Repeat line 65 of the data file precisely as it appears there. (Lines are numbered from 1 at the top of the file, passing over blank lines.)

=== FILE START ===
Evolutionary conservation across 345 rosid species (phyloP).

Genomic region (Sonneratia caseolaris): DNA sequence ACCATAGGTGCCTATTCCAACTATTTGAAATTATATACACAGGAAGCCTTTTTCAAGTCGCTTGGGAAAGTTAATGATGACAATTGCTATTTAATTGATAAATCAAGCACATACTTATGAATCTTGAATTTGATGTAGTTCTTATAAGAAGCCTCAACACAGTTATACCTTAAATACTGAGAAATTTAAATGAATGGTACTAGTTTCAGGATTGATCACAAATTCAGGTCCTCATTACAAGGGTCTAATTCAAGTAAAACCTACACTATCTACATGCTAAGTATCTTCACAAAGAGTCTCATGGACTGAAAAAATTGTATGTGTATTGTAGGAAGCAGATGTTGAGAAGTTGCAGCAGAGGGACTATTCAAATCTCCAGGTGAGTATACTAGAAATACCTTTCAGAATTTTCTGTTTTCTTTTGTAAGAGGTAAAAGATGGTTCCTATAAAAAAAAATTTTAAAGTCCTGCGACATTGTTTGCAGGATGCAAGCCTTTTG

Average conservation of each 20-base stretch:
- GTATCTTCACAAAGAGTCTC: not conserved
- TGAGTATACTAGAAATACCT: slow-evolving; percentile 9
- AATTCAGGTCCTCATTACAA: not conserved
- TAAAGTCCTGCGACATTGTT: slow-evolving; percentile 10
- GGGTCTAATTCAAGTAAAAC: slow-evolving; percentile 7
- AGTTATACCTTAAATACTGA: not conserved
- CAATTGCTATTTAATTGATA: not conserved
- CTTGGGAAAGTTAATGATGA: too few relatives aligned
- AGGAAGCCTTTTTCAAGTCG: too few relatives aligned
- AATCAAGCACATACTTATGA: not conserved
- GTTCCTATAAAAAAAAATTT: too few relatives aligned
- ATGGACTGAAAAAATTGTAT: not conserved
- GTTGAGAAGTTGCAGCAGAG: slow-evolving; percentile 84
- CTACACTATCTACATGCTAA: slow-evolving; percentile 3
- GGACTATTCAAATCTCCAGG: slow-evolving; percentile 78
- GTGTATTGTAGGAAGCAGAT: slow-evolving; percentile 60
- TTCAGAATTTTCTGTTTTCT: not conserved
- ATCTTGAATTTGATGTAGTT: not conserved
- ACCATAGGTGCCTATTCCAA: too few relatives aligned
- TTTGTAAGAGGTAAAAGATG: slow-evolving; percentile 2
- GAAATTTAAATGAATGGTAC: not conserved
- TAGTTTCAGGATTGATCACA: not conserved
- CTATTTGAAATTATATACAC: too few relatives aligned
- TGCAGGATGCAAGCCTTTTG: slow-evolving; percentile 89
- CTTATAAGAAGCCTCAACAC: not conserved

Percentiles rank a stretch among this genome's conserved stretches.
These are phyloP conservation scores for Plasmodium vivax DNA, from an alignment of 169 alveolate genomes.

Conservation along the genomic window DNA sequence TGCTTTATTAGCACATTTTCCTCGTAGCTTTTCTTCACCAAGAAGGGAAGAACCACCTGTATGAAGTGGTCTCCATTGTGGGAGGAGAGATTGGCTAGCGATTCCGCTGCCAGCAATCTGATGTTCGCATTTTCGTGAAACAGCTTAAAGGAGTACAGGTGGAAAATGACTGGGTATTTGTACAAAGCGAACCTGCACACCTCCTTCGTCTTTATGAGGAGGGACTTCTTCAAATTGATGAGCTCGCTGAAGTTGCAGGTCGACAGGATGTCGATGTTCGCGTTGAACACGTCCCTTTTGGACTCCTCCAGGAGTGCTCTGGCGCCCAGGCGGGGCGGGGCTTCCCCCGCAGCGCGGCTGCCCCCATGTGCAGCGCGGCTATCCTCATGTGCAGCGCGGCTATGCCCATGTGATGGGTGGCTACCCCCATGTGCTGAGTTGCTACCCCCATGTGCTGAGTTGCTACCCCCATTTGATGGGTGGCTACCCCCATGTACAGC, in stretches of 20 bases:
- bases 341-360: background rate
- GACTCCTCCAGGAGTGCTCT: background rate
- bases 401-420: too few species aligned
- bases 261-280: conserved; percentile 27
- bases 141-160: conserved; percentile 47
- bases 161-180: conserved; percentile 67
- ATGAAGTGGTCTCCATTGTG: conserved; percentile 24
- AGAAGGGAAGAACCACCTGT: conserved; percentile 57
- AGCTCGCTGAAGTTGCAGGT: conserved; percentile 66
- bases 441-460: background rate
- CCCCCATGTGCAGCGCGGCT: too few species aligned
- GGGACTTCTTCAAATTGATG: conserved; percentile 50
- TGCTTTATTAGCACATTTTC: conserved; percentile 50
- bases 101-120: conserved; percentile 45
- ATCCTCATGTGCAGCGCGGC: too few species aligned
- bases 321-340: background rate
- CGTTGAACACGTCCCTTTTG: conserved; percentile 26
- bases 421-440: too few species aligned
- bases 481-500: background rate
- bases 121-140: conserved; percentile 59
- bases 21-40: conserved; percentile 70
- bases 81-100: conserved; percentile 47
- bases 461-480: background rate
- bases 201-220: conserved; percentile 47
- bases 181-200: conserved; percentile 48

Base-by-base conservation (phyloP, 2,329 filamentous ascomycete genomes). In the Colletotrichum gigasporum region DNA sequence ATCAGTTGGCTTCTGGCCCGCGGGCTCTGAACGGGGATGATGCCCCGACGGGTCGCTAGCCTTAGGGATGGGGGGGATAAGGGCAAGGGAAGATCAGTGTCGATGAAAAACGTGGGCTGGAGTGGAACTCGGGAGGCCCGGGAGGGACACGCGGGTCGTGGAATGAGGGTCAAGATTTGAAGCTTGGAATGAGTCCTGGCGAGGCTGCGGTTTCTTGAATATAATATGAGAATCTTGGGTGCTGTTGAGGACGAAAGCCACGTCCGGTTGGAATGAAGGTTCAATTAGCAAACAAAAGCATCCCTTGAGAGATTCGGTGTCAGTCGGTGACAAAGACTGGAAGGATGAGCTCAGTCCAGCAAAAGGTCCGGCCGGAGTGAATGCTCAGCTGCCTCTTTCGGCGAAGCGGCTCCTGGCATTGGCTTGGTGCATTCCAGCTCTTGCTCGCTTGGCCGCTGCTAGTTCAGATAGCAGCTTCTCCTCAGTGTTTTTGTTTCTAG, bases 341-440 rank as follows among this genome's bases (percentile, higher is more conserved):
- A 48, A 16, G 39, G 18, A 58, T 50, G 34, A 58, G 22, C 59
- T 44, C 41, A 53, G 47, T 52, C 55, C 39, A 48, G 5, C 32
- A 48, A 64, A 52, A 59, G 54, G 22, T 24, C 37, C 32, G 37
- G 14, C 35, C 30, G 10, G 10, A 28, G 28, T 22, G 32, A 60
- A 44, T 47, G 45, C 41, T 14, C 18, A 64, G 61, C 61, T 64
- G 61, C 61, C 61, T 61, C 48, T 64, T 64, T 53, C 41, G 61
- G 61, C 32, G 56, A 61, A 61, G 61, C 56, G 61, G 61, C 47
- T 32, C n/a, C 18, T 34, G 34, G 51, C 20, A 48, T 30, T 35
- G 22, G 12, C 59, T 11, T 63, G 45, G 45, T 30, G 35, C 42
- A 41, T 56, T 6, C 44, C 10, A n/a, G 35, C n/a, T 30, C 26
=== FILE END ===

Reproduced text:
- T 32, C n/a, C 18, T 34, G 34, G 51, C 20, A 48, T 30, T 35